Invisible Subjects is a group exhibition at Cadogan Contemporary that explores the idea of paintings as objects.

Invisible Subjects is a group exhibition that brings together new work by Kim Bartelt, Tycjan Knut and LRNCE.

Kim Bartlet, Puzzle IV, Courtesy Cadogan Contemporary, Photo Credit Roman Marz
Kim Bartlet, Puzzle IV, Courtesy Cadogan Contemporary, Photo Credit Roman Marz

The exhibition explores the idea of paintings as objects, presenting three distinct approaches to abstract painting.The artists are unified via a shared emphasis on taking their painting into the third dimension, beyond colour and composition into structural and physical relationships.
An interest in tactility and surface is also evident throughout the exhibition, from Kim Bartelt’s embedded layers of coloured paper to LRNCE’s oil on embroidered, hand-woven fabric, and the contrasting textures of Tycjan Knut’s acrylic paint and marble dust on canvas and hand-constructed wooden frames.
Tycjan Knut’s overlapping layers of muted colour, have an effect that verges on optical illusion. By building up intersecting layers, he creates subtle tonal differences that trick the eye into perceiving new depths of these already highly structural objects. Knut is meticulous in the development of every physical element of the painting.This includes adding speci c types of dust to texture small areas within the work and sourcing particular types of wood, from which he hand builds and nishes the frames as an equally important aspect of the overall construction.
Kim Bartelt trained in painting yet abandoned the medium in favour of using found paper in her compo- sitions. Bartelt painstakingly pastes layers of translucent paper that she has collected over many years.The idiosyncrasies of each piece of tissue – creases, folds, a raw edge here or there – offers new inspiration and, to a degree, predetermines the outcome of the nal piece, removing an element of control from the artist. These reused fragments allude to their past applications, bringing residual backstories together into a new uni ed whole and belying the seemingly solid minimalism of the overall composition.
In the rst ever gallery presentation of her paintings and ceramics, LRNCE brings the familiar sensibility of her renowned design brand that has earned her a name amongst leading fashion, interiors and product designers. Her naive, indeterminate lines are balanced by an effortlessly re ned sense for composition. Painted in oil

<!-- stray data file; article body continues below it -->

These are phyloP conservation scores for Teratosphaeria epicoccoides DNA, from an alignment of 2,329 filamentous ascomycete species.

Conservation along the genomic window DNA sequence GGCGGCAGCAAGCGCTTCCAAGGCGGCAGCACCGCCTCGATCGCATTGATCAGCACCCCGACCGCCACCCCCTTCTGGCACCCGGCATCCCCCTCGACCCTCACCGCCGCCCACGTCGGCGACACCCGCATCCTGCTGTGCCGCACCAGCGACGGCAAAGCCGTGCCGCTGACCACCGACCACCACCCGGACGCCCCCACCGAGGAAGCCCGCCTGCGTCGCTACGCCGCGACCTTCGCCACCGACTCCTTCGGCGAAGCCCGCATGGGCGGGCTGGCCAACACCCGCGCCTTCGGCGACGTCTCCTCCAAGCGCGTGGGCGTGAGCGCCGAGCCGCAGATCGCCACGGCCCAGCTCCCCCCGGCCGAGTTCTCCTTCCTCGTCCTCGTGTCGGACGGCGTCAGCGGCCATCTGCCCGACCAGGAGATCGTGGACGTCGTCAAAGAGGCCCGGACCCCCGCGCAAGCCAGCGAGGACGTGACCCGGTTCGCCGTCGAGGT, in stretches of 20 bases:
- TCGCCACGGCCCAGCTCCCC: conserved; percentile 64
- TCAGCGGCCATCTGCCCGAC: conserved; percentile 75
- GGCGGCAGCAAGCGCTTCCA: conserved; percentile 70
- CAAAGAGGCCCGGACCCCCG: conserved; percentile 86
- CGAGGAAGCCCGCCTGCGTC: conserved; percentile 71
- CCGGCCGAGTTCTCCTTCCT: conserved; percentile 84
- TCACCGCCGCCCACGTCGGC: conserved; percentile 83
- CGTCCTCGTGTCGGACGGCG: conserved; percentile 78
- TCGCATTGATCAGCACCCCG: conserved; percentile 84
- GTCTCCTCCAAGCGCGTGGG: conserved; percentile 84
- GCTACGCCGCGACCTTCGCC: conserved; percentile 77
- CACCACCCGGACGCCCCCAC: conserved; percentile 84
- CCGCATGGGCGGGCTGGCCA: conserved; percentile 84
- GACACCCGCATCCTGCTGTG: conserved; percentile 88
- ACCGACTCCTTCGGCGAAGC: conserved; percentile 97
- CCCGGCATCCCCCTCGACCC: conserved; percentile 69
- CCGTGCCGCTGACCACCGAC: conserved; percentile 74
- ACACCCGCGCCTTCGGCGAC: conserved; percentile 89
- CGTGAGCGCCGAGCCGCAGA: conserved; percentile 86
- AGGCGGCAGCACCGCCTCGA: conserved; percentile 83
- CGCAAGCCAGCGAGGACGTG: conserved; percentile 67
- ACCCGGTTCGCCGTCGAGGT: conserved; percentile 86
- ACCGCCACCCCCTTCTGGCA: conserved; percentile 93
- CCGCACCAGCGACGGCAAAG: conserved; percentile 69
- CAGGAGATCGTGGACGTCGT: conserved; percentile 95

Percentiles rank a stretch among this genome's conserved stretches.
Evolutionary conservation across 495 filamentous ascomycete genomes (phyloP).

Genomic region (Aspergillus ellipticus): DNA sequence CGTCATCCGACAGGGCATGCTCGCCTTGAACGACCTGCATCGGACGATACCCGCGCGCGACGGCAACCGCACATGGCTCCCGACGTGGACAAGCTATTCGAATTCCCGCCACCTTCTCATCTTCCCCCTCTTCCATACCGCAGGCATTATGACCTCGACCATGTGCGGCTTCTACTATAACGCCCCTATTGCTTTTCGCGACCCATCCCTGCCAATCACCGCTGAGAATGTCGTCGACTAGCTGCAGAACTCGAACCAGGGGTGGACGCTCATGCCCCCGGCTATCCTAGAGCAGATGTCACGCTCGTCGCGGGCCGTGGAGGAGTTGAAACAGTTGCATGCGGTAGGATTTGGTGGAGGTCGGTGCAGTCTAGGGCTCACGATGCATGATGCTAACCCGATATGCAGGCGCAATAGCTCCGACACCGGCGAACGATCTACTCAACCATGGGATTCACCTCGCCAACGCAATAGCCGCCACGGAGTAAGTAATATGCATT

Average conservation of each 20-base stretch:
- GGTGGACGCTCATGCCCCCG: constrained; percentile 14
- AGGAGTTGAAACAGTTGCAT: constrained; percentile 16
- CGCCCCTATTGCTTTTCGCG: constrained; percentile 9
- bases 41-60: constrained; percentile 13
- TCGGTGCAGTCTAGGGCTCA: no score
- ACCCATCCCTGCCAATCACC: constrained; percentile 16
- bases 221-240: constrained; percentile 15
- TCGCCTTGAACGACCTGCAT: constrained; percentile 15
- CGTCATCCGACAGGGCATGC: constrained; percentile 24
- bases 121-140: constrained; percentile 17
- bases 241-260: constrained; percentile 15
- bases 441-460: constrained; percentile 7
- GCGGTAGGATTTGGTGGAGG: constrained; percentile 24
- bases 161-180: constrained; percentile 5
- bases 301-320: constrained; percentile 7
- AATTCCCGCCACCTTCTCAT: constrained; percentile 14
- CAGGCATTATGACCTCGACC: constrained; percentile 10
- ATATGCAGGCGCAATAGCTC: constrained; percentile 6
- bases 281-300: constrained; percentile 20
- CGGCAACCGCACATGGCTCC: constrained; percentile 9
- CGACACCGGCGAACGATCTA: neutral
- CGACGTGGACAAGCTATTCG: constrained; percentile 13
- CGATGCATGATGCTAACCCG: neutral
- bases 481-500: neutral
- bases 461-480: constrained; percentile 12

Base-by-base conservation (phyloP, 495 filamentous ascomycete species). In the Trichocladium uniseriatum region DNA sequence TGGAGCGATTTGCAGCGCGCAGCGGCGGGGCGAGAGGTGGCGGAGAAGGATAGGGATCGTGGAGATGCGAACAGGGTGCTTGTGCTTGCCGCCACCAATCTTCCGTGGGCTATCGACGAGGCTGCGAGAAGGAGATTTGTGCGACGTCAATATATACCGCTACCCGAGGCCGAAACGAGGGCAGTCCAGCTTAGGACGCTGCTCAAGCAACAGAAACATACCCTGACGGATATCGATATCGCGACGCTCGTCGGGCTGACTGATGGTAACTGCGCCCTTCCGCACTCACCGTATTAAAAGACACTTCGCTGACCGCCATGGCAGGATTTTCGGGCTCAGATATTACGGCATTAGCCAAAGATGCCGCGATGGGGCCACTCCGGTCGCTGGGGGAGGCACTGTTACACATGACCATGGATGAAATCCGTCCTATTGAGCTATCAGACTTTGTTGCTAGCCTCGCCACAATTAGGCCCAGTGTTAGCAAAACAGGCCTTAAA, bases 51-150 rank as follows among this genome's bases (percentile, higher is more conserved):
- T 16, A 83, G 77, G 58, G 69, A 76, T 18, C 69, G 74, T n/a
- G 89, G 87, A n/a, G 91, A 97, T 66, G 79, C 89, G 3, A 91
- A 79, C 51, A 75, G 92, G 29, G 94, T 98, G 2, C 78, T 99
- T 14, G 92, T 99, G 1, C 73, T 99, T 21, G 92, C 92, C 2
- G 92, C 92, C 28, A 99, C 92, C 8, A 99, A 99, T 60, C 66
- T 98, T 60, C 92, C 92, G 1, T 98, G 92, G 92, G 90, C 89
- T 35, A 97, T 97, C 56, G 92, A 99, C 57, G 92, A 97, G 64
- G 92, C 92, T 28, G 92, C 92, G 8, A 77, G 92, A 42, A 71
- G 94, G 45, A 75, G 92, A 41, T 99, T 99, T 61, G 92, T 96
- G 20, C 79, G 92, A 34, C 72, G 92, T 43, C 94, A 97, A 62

and embroidered with wool onto organic cotton and burlap canvas, the artist’s paintings were the genesis of her work in ceramics and designed items. For LRNCE the boundaries are almost indistinguishable, a painting may inspire the creation of a domestic object and so on and so forth, leading to an endless lineage of crea- tive potential. All of which created to be lived with and appreciated increasingly more each day.

The exhibition takes its title from the almost imperceptible details and structural elements in the works, which reveal their true nature gradually through attention and contemplation. Each artist addresses this passing of time, offering layers of aesthetic appreciation from the immediate to revelatory.
Throughout 2020 Cadogan Contemporary is celebrating a remarkable 40 year history as one of London’s longest-standing Contemporary art galleries. Invisible Subjects is part of a year-long exhibition programme that re ects on the gallery history as well as looking forward with previously unshown artists and new collabora- tions.

INVISIBLE SUBJECTS Kim Bartelt Tycjan Knut LRNCE Cadogan Contemporary March 2nd – 21st March 2020
Private View: Wednesday 4 March, 6 – 8.30pm *Invite only

About the Artists

Kim Bartelt Studio Shot 2, Courtesy Cadogan Contemporary, Photo Credit Marina Denisova FAD MAGAZINE
Kim Bartelt Studio Shot 2, Courtesy Cadogan Contemporary, Photo Credit Marina Denisova

Kim Bartelt was born in Berlin, Germany. She studied art history in Paris, then painting at the Parsons School of Design in NewYork where she concluded with the Bachelor of Fine Arts in Painting in 1998. She has been living and working in Berlin since 2003.Her work has been shown at theVilla d’Este,Como;Women Made Gallery, Chicago; Galerie Lacke & Farben, Berlin; Berliner Liste, Berlin; Starke Foundation, Berlin;Warbling Col- lective, London and Ame?lie, Maison d’art, Paris.

Tycjan Knut, Studio Shot 4, Courtesy Cadogan Contemporary, Photo Credit Marina Denisova FAD MAGAZINE
Tycjan Knut, Studio Shot 4, Courtesy Cadogan Contemporary, Photo Credit Marina Denisova

Tycjan Knut is a London-based painter from Warsaw, Poland. He got his PHD in ne art and painting from Warsaw Academy of Fine Arts and has particular historical interest in early and mid-century geometric abstract art. Having exhibited in multiple exhibitions in institutions and private galleries in Poland, Knut recently relocated his studio to London, where he also teaches art history and ne art.

LRNCE Studio Shot, Courtesy Cadogan Contemporary, Photo Credit LRNCE FAD MAGAZINE
LRNCE Studio Shot, Courtesy Cadogan Contemporary, Photo Credit LRNCE

Laurence Leenaert aka LRNCE was born in Kortrijk, Belgium and studied Fashion at the Royal Academy of Fine Arts in Ghent, Belgium. After an internship at Bless, Berlin she launched her own design studio label, LRNCE in 2013 in response to fast fashion and short-lived seasons. She quickly became sought after in high-end outlets such as Conran Shop, Picasso Museum and Le Bon Marche Paris. In 2015 she relocated her studio from Ghent, Bel- gium to Marrakech, Morocco, where she was able to further develop her practice working with local materials such as wool, clay, leather and wood.

About Mark Westall

Mark Westall is the Founder and Editor of FAD magazine Founder and co-publisher Art of Conversation and founder of the platform @worldoffad